On this Tuesday of the Fourth Week of Lent, I continue my journey through Scott Hahn’s book, Lenten Reflections from A Father Who Keeps His Promises.
While Moses was on Mount Sinai receiving the Law from God, the Israelites were growing restless. They confronted Aaron, who was left in charge in Moses’ absence. What was Aaron to do?
He took gold from the people and fashioned a golden calf.
It appears to me that Aaron didn’t intend this calf to replace God, but instead crafted it as image to represent God. This seems clear in Aaron’s reaction to the Israelites’ worship of the calf:
On seeing this [the Israelites’ reaction to the calf], Aaron built an altar in front of the calf and proclaimed, “Tomorrow is a feast of the LORD.” Ex. 32:5.
Aaron sought to redirect the Israelites’ adoration from the calf to the Lord. Maybe this is why he was spared God’s wrath.
But his fellow Israelites were not so fortunate. When Moses came down the mountain, he shattered the tablets God gave him and destroyed the golden calf. Moses then sent his trusted associates, the Levites, throughout the camp to kill. In all, 3,000 fell to the sword.
Perhaps the Israelites were too ignorant to understand symbology. Or maybe they were too near the pagan cultures or blended with them to distinguish symbols from idols.
Either way, Aaron’s good intentions did not lead the Israelites closer to God. And what Aaron hoped to be a holy gesture—a symbol of hope reminding the Israelites of God as their Deliverer—was twisted by the Israelites in unholy ways.
Which makes me wonder: when do my good intentions—when apart from God’s wisdom and guidance—lead to disaster? No matter how much good I intend by my actions, if I try to “go it alone”, without God, my actions are predestined to failure. Maybe this is what Saint Bernard of Clairvaux meant by his famous aphorism:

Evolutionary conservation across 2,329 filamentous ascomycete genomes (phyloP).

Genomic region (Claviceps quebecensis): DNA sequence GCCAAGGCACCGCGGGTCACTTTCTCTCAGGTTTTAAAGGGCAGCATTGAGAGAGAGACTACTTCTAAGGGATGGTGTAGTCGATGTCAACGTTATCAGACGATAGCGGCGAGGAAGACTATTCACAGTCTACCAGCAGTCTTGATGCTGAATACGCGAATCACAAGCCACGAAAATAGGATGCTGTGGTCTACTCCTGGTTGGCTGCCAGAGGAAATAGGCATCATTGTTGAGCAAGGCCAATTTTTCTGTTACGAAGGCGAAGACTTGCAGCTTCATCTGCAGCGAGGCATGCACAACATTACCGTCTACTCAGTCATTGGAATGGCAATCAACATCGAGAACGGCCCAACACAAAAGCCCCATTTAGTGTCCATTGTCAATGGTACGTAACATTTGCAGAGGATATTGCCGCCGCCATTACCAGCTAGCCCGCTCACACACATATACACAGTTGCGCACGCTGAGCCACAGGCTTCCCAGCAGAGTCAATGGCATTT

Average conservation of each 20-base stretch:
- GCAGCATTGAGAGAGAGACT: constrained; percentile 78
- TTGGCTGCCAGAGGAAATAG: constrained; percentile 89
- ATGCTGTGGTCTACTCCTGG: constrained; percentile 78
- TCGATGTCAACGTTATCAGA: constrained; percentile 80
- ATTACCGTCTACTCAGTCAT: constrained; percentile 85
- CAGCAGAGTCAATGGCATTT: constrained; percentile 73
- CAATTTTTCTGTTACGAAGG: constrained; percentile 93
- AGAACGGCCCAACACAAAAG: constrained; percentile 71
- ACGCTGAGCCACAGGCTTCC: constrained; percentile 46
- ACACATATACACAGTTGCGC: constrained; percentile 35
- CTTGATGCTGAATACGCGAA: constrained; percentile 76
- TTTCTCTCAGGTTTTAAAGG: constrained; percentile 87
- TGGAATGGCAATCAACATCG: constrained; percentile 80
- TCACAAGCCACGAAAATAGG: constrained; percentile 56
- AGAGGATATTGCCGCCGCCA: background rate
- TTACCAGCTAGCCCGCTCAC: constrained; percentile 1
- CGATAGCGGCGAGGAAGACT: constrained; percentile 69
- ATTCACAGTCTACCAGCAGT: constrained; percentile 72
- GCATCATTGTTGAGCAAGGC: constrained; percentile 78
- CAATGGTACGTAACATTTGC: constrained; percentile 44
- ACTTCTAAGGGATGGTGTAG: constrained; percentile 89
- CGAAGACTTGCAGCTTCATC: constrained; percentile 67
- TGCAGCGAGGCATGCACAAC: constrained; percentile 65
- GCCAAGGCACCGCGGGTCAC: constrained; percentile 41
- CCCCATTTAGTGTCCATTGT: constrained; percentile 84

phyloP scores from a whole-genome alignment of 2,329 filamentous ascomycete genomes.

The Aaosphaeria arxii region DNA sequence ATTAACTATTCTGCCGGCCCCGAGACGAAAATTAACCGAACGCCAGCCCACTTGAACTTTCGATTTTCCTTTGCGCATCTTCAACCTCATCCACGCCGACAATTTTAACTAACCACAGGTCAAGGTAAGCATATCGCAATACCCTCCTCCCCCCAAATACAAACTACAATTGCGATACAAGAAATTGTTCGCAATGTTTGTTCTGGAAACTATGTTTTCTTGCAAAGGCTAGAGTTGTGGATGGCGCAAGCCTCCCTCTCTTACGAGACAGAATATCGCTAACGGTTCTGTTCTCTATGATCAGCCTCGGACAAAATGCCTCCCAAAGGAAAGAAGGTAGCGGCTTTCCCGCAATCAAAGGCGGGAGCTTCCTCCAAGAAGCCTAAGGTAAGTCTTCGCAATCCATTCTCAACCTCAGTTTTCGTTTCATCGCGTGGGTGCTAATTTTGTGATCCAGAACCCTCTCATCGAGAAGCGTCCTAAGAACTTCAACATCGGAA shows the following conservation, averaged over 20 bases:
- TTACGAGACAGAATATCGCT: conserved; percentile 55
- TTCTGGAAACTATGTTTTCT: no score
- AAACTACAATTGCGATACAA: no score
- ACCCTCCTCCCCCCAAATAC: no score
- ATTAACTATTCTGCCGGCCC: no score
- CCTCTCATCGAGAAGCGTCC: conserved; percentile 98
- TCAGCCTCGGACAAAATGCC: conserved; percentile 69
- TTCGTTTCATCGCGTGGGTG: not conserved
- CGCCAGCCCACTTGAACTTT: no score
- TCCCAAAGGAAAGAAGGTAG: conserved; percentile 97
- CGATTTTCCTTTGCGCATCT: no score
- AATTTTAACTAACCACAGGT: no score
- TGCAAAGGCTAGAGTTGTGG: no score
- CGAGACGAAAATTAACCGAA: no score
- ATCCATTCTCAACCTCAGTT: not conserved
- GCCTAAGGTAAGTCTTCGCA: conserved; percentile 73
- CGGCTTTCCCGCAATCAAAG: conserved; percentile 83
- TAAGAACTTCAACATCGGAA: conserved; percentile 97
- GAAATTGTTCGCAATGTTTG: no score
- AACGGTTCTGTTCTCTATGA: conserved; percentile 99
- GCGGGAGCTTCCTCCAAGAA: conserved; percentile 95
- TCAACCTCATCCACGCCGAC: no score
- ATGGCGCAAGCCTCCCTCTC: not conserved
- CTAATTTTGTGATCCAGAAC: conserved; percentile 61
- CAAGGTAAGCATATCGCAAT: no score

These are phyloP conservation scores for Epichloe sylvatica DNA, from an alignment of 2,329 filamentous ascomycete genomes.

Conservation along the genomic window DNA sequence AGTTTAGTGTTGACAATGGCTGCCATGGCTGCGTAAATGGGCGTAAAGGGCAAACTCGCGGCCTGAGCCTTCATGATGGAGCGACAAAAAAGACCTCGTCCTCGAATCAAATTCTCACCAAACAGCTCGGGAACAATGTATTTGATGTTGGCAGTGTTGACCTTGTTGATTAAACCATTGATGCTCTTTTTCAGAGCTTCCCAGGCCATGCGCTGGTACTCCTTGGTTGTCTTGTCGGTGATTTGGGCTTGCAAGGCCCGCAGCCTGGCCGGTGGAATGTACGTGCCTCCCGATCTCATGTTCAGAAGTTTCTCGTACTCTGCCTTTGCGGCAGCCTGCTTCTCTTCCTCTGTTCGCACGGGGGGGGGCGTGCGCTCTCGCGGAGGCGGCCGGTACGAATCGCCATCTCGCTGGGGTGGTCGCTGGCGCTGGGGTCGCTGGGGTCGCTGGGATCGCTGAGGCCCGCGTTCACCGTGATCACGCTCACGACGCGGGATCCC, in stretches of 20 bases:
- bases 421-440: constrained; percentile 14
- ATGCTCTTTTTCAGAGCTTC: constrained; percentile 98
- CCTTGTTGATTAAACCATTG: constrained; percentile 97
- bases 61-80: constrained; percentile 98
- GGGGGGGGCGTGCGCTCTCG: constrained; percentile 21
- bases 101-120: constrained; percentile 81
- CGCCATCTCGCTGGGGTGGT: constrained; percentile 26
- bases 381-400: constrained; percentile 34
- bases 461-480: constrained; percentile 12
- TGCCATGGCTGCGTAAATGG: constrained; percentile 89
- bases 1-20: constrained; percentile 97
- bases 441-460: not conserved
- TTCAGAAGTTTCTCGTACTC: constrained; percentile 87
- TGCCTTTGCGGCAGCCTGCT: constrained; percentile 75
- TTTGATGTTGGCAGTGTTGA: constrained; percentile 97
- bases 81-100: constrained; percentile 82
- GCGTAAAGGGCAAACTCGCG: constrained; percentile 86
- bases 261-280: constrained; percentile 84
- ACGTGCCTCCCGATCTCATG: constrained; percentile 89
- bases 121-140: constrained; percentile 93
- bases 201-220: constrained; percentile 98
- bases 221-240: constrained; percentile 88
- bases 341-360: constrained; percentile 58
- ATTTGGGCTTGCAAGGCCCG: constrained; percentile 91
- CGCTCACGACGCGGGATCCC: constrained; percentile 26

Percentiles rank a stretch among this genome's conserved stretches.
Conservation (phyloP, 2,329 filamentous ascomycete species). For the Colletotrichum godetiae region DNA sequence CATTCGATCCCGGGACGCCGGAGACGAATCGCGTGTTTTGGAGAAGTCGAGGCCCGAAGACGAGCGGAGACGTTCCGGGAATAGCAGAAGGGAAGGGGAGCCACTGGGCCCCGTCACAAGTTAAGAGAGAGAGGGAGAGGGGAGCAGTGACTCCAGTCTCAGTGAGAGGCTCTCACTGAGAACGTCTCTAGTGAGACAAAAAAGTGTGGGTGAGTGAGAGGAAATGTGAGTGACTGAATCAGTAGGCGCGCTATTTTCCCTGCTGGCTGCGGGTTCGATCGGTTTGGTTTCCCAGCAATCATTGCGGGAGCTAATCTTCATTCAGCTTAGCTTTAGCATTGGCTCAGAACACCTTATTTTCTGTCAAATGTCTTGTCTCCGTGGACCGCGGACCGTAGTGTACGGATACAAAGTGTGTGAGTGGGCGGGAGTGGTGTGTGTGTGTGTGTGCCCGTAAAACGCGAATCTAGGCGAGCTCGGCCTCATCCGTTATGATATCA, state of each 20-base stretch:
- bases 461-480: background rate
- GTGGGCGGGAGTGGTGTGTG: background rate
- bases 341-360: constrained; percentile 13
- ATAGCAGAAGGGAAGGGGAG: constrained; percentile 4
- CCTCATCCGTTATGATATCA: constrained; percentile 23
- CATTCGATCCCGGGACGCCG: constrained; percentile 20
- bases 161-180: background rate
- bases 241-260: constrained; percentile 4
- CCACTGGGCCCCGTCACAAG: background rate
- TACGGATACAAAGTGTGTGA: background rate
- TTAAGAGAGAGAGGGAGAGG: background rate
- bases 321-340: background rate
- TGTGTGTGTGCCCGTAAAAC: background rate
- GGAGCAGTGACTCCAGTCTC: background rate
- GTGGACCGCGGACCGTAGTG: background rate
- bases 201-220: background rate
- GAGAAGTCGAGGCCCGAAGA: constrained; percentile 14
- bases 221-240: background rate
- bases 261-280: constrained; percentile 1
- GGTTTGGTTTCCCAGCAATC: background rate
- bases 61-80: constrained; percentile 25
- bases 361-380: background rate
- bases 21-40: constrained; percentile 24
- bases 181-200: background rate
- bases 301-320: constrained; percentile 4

“The road to hell is paved with good intentions.”
I have a habit of trying to be a Maverick, to rely on my own skills, strengths and wisdom to achieve a goal, ignoring the fact that all I have comes from Him. This Lent has given me some wonderful opportunity to counteract this instinct. For example, I am developing a habit related to emails: before I hit sent, I pray a quick “Glory Be” to remind myself that whatever I send should be done for His glory and not my selfishness.
But what of the good things in my life that I—like the Israelites with the golden calf—repurpose for selfish gain or incentive? Food, for example, is good until I abuse it, use it to seek selfish ends, and displace God with food as the center of my life. Sexuality, also, is a good thing, a gift from God. But it, too, can be abused. Same with the internet, or TV or sleep. When I look to any of these things—things that can be used in healthy ways to draw me closer to God—if I use them to replace God, they only lead to my destruction.
Fasting—self-denial—helps me to re-focus my energy and attention on serving Him. As with any form of slavery, true freedom does not mean ceasing the activities of servitude: true freedom means replacing the negative actions and thoughts with healthy and holy service to God.